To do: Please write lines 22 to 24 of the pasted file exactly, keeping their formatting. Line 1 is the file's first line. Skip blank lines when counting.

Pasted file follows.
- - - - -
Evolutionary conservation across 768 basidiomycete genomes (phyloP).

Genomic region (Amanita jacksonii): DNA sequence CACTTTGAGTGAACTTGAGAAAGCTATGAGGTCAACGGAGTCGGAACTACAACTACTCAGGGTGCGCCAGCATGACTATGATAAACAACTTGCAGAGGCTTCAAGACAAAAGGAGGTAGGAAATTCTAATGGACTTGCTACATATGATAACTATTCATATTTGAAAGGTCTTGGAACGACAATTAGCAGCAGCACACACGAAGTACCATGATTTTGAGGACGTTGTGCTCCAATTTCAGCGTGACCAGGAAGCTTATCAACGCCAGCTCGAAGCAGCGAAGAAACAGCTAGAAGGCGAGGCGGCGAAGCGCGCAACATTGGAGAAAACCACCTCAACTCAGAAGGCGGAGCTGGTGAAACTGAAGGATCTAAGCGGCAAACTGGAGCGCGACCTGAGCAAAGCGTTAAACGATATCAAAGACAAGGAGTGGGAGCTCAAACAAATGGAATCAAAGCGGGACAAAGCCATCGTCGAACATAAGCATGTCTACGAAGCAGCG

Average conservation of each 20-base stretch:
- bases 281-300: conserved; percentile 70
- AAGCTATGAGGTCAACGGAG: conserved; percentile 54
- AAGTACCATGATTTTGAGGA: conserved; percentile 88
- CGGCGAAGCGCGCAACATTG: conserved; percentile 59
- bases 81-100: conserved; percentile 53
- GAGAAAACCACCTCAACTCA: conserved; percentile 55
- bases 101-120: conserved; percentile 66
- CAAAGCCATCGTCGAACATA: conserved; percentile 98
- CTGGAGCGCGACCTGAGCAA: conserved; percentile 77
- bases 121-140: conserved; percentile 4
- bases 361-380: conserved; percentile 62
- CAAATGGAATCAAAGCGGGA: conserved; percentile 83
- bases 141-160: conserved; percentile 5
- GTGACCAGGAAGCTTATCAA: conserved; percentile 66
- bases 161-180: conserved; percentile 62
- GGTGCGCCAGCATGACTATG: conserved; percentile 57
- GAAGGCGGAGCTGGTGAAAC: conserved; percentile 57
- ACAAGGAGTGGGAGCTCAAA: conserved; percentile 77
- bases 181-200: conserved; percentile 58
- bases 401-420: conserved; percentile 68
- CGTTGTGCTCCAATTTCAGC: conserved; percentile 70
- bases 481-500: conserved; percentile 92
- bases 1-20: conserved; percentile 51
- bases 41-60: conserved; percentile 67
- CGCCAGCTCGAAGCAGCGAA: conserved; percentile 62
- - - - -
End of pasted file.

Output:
- bases 181-200: conserved; percentile 58
- bases 401-420: conserved; percentile 68
- CGTTGTGCTCCAATTTCAGC: conserved; percentile 70